Ludy Europy Wschodniej
Utility, luxury and unique items
Feminine utility items

The following categories of items belonged to the personal equipment of the women, imaged on steles by the artists: mirrors, combs, flints, knives and other items, which were kept in diverse purses and pouches, attached to the belt. These containers, of various size had square, trapezoid, triangle or round shape and were carried two or three at time, which is represented on the statues.

The mirrors appear very frequently on feminine steles and were imaged as round items, tied to the left or the right side of the belt with a ribbon or a strap. Their reverse often was adorned with the motif of a cross, of arcades, of arcades inscribed in a cross, or outgoing rays. The edge of the mirror was also marked. It may be assumed that some pouches of round shape were meant to hold the mirrors and it has been confirmed by archaeological finds.

One sided combs were also attached to the left or the right side of the belt with ribbons or straps.

Whips attached to the left or the right side of the belt are a frequent enough part of the feminine steles. Giovanni da Pian del Carpine was surprised and he admired the horse riding proficiency of the Polovtsian women: „Girls and women ride on horseback and jump on horses with agility, just as men do. We have seen them carrying quivers and bows as well. They can also, just like men ride on horseback with endurance and long duration” [footnote 1] (Historia Mongołów, 1957, chapter four, § IV.III).

Small items, as flints, flint stones, polishing utilities, needles, cloth spinning rings, were kept in small poaches and boxes made of wood, birch bark and diverse cloths. In most cases, they have not been preserved until nowadays.

In the burial inventories, combs were quite rare. They were made of bone or wood. The mirrors were quite frequently found in feminine burials. They were usually cast of bronze, copper, more rarely of silver or bullion. They were usually put by the right side and less frequently by the left side of the dead. It is possible that originally they were attached at the front or at the back of the belt, as the mirrors were sometimes found left between the knees or the thighs of the dead. They were very often kept in sacks or boxes, made of leather, silk, brocade or birch covered with leather. In the central part, the mirrors had attachment clips. In some cases, these clips were placed on the edges. The underside of the mirrors was commonly adorned with relieves imaging animals following one another, e.g.: walking hounds, running hares, fantasy creatures and fishes moving together (a typical manner of ornament, used in the world of medieval nomads). The conventions equally liked were various combinations of geometric figures, including encircled crosses, arcades and herring-bones. The motif of a floral ribbon also was an attractive kind of mirror ornament of the Polovtsians. On one of the mirrors found, the reverse was adorned with styled deer horns. Arabic inscriptions also happened to be used.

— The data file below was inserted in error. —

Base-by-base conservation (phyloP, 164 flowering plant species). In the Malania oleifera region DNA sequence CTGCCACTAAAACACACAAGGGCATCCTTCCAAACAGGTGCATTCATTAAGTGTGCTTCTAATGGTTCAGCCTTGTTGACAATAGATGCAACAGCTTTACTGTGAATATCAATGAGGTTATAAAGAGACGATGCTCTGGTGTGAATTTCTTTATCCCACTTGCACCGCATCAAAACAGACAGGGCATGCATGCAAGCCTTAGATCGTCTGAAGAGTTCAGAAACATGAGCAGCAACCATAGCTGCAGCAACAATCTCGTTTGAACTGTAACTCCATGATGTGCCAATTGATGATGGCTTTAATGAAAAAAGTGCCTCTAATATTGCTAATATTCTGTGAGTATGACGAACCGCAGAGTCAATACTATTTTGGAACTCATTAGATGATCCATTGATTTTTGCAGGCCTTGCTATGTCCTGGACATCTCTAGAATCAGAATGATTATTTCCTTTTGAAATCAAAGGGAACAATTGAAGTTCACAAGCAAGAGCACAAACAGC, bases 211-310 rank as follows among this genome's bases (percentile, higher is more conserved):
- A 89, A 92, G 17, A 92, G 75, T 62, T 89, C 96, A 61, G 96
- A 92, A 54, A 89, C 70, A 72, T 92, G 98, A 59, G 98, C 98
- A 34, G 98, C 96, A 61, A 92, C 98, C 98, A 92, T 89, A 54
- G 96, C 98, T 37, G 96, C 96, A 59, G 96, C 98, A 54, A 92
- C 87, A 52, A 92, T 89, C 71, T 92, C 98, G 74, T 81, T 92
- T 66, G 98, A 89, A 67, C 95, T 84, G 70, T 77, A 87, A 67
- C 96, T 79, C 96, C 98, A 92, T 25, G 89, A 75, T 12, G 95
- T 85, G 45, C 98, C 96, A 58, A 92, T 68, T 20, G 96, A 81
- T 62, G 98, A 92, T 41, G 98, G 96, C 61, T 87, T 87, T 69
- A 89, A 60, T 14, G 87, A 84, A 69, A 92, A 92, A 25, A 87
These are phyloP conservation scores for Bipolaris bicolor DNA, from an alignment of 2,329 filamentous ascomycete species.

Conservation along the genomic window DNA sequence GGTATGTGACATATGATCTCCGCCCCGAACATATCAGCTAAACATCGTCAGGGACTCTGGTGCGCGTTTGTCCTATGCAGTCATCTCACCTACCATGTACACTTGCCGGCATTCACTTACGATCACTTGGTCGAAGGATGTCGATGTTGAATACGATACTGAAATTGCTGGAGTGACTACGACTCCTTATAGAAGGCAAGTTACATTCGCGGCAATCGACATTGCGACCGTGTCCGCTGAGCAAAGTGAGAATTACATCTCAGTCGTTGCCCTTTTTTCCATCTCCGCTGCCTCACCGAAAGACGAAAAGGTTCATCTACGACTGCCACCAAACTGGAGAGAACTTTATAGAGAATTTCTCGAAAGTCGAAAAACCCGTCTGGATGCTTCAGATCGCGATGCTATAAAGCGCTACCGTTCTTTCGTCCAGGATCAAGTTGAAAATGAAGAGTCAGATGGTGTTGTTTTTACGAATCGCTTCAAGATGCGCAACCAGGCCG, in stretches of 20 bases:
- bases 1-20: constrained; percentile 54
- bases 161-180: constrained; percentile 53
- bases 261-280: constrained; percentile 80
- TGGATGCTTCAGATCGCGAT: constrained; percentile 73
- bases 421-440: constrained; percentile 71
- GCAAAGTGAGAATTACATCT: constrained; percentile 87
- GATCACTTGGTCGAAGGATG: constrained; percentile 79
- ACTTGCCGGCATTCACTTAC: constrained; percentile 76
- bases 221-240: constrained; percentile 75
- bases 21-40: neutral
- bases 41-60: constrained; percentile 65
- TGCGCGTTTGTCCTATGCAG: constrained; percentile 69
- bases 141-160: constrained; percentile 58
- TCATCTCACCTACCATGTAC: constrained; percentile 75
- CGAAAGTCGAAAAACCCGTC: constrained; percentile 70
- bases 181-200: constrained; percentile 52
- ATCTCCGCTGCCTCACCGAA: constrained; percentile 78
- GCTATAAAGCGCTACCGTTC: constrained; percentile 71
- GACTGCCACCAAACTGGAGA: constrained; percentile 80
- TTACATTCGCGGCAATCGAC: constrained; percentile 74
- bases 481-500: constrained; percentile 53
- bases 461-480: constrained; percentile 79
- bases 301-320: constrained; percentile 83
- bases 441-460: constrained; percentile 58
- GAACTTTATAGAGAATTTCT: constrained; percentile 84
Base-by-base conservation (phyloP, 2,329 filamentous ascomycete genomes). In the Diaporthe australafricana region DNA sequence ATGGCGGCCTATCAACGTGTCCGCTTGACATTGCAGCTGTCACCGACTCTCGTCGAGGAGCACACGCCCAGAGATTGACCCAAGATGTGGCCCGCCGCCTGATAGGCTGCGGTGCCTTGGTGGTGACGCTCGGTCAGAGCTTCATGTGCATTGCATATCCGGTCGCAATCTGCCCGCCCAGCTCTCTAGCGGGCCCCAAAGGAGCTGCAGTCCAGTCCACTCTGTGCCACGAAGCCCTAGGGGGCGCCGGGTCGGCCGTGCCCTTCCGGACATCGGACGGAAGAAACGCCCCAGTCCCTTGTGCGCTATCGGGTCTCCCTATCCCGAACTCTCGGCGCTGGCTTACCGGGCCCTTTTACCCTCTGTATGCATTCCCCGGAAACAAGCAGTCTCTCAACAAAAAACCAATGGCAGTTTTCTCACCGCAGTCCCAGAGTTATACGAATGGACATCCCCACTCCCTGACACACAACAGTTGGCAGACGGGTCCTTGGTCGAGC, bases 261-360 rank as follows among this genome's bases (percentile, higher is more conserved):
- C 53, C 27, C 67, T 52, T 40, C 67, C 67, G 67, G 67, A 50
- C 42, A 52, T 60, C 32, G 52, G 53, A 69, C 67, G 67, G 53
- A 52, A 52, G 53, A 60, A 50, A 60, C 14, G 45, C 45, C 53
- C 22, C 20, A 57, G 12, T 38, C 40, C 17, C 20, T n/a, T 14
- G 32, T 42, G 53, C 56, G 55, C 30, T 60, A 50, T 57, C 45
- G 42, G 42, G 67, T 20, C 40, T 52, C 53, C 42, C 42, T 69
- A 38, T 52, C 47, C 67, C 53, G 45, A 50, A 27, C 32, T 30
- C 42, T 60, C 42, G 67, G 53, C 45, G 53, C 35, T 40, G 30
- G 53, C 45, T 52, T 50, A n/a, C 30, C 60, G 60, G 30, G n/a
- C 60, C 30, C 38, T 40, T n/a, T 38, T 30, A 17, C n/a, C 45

A category existing in burials, though not imaged on steles includes scissors – made of iron, based on hinges, with open handles. They were kept on the left or on the right side, sometimes in holders. The holders were commonly made of, for example, leather covered with brocade. Beside their utility purpose, they were also meant to guard the dead from the evil spirits and so, e.g.: in one of the feminine burials, the scissors were found with their edges turned towards the pelvis. Needles and awls were used for sewing. According to Giovanni da Pian del Carpine: “Their wives (of the Cumans – the author) can make everything: sheepskin coats, clothes, boots, horse riding footwear and all what can be made of leather (...) [footnote 2] .”(Historia Mongołów, 1957, rozdział czwarty, § IV.III).

Brushes were also found in graves of the women. They had bone handles. They probably had utility purposes as they were used to clean the clothes and in for hygienic purposes and some of them, at last, were used to sweep the “towers” (meaning mobile habitation constructs – a kind of yurts, installed on carts).

Masculine utility items

The category of items imaged on the stone statues of the warriors includes: combs, flints, hooks, fishing hooks, hones, musical instruments, abacuses and different kinds of poaches, attached to the left or the right side of the belt. There are known images of one-sided combs, having triangle, oval and trapezoid handles, but also two-sided combs, shown on the right side of the statues. A statue of a warrior with a mirror, typical for feminine statues, attached to his right side is a unique specimen.